This promises to be a more satisfying DVD than the mass-market edition as it offers many bonuses along with the very engaging movie. Rushmore took me by surprise when I first saw it. Jason Schwartzman's character, Max Fischer, has to be one of the most original high school protagonists to come along in a long time. He finds himself a square peg in a round hole at a prep school, concocting one fantastic scheme after another which livens up the otherwise dreary academic experience of Rushmore.
Bill Murray provides a remarkable performance as a self-made millionaire, Mr. Blume, whom young Max solicits for his grandest scheme yet, a multi-million dollar aquarium to please the young teacher he is so smitten by. This soon evolves into a very comic love triangle, with Max opting for some rather dark attempts at getting back at Blume for stealing his love interest. The object of affection is a very fetching Olivia Williams.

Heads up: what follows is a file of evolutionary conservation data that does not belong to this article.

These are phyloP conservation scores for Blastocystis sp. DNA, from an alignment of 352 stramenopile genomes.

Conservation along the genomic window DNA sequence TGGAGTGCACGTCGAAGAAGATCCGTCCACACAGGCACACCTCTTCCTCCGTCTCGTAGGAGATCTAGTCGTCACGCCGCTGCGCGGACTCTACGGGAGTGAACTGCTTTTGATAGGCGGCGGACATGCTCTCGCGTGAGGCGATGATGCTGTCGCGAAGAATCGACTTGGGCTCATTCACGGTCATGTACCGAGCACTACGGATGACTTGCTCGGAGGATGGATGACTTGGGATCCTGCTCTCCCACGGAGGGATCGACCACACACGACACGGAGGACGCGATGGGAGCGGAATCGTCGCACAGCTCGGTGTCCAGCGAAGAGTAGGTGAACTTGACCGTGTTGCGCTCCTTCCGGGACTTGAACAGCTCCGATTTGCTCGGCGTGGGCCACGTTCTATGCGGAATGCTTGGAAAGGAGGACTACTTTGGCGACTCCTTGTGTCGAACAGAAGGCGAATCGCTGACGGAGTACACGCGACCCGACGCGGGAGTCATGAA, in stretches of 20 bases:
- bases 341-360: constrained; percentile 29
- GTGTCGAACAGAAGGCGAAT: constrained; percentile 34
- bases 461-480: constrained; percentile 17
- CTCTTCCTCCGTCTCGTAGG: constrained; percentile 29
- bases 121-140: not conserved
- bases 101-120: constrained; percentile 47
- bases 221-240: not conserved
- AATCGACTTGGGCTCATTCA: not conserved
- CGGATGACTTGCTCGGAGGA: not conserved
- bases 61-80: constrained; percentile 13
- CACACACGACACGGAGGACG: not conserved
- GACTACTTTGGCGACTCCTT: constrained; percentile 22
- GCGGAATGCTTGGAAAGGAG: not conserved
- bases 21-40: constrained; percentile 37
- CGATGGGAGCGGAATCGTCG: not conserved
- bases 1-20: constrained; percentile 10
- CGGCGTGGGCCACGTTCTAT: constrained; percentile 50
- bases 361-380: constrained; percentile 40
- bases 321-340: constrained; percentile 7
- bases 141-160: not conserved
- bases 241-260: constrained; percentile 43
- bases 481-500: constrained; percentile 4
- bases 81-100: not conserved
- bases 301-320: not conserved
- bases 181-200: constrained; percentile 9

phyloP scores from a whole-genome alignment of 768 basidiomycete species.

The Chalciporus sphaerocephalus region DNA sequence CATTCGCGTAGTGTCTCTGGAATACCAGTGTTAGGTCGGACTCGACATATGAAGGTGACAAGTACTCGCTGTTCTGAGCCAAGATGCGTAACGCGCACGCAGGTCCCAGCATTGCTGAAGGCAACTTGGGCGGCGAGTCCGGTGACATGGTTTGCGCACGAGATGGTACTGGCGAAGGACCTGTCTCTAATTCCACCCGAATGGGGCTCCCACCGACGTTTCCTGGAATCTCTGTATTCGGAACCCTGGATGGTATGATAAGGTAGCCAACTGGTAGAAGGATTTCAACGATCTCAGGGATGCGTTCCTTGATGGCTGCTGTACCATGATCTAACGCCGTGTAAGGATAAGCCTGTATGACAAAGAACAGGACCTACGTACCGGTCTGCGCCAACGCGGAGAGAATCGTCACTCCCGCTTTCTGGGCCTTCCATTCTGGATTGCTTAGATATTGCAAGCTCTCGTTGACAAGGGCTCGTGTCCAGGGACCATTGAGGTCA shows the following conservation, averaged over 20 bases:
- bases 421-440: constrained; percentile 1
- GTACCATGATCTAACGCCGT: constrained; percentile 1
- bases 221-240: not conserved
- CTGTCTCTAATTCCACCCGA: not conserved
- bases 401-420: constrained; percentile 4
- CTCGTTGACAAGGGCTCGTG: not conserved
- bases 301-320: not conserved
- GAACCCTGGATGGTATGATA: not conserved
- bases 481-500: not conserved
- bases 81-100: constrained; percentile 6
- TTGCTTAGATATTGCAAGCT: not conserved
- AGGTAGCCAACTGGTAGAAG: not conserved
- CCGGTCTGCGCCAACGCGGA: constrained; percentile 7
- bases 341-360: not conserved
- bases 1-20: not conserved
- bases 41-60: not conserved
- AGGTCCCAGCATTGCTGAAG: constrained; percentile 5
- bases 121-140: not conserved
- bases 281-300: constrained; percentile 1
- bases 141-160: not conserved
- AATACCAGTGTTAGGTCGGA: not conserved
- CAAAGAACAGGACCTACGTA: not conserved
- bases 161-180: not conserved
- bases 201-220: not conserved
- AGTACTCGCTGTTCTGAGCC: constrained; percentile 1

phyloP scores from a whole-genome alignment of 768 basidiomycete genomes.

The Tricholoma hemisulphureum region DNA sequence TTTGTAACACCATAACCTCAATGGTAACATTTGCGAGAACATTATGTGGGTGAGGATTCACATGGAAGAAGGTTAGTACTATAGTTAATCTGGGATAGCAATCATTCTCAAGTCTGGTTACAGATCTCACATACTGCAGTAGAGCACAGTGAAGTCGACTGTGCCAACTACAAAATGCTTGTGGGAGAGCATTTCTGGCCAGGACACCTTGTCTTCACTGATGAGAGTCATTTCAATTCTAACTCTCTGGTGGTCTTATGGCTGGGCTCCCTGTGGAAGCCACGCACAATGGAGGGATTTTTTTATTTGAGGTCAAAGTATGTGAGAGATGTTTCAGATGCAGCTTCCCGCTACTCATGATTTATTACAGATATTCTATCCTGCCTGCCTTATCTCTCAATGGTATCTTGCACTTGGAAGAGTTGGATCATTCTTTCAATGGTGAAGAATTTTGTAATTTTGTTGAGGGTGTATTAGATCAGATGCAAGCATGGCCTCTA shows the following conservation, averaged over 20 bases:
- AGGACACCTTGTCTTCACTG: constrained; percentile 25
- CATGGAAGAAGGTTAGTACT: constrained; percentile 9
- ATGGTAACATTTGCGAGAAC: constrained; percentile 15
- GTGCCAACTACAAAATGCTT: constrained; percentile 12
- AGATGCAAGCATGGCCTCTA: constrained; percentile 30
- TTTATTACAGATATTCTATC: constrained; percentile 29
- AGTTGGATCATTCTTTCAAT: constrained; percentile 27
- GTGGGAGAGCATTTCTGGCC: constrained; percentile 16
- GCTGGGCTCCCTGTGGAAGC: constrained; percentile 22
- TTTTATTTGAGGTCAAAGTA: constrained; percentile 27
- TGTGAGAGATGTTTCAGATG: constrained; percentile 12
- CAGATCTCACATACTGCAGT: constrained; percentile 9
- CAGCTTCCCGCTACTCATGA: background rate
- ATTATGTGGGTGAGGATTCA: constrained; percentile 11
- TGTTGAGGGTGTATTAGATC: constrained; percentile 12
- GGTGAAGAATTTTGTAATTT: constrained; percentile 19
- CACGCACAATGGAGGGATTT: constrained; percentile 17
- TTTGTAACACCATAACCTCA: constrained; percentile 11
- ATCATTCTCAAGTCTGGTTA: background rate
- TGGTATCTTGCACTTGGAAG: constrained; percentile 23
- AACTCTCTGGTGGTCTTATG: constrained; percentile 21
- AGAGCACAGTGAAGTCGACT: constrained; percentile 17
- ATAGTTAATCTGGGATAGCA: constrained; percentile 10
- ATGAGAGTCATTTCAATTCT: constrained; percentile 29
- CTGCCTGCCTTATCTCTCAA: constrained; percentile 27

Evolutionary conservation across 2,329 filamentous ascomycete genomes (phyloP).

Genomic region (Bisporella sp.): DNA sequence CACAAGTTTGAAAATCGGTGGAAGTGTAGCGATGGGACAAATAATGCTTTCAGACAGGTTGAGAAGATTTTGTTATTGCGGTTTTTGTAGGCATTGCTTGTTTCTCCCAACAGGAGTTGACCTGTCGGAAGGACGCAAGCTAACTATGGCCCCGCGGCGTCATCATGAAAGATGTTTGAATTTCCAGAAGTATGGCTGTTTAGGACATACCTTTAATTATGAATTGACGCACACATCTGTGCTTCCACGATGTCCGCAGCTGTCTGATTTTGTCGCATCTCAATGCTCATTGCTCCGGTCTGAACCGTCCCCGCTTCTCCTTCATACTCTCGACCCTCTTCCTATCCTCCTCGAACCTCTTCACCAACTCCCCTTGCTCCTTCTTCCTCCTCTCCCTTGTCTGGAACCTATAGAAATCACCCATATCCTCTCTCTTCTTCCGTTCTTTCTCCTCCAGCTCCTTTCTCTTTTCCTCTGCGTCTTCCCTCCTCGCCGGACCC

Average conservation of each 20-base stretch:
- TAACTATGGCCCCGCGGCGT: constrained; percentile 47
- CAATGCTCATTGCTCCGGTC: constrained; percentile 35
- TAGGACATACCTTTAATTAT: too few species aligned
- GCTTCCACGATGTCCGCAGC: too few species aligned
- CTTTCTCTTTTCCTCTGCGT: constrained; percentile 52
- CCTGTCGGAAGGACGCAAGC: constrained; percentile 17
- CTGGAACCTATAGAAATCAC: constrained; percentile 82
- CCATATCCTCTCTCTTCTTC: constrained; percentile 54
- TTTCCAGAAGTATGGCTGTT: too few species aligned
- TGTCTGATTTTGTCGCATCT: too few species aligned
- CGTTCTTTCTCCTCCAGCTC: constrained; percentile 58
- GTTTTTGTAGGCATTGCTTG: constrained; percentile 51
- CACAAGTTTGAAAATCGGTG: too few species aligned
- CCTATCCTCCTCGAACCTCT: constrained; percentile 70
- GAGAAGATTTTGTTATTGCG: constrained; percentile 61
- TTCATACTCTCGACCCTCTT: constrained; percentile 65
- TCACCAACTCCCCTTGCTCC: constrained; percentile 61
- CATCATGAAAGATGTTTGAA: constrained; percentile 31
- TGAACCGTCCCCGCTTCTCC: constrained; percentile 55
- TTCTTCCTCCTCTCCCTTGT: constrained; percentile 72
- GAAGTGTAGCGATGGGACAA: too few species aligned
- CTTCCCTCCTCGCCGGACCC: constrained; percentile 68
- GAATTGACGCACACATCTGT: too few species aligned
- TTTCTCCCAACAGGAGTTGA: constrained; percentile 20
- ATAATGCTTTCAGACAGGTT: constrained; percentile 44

There are so many odd turns in this movie that it continually catches you by surprise. Most notable are the plays Max stages including a theatrical version of Serpico and one of the Vietnam War. But, probably the most touching scenes are those between Max and his father, played by Seymour Cassel. Max tries to distance himself from the lowly station of his father, a local barber, but eventually is able to reconcile himself with his father.
Max finally accepts that Miss Cross maybe a little too old for him, and places his affections in the more suitable Margaret Yang, having now been kicked out of Rushmore and finding himself having to face the trials and tribulations of public school. The movie is underscored by a fine soundtrack that includes Rod Stewart's Ooh La La, when he sang for the Faces. This is a great movie, ranking up there with Fast Times at Ridgemont High and Dazed and Confused as one of the best high school movies of all time.